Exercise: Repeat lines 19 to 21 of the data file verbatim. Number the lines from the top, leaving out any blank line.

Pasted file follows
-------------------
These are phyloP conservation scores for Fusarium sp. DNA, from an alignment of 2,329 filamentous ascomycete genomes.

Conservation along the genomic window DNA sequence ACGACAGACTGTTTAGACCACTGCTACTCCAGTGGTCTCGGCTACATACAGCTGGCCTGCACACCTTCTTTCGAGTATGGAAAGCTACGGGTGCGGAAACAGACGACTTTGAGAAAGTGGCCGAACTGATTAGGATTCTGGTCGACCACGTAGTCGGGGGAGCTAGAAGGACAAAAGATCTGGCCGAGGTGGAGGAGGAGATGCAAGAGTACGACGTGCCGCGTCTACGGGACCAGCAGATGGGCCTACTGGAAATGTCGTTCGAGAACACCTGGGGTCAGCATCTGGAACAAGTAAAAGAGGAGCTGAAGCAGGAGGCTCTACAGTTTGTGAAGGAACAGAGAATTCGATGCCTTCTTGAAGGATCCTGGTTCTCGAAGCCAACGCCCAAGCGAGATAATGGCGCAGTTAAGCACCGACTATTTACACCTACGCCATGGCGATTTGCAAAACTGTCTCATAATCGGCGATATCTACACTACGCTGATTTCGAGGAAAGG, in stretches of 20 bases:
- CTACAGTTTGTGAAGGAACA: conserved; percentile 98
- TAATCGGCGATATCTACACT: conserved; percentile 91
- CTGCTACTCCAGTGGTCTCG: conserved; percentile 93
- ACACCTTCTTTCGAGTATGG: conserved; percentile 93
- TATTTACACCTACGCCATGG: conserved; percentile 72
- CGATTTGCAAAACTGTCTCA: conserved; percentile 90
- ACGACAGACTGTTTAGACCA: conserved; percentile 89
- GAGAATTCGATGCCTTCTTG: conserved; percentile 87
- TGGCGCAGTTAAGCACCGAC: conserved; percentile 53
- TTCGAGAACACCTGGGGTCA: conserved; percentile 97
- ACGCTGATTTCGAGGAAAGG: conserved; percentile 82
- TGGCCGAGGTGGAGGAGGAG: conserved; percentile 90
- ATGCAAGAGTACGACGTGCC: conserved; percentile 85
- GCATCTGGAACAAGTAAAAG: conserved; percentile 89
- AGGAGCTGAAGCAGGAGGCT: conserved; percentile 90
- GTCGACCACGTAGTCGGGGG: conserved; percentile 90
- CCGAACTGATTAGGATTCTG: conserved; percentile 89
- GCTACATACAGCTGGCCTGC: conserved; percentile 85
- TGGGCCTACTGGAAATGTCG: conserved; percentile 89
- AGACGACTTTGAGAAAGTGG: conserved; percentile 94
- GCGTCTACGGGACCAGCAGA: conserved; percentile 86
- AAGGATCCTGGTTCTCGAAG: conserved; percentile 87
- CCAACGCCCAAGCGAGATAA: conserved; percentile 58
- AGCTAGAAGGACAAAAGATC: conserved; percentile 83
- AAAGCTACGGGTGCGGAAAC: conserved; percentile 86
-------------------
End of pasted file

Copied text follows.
- CCGAACTGATTAGGATTCTG: conserved; percentile 89
- GCTACATACAGCTGGCCTGC: conserved; percentile 85
- TGGGCCTACTGGAAATGTCG: conserved; percentile 89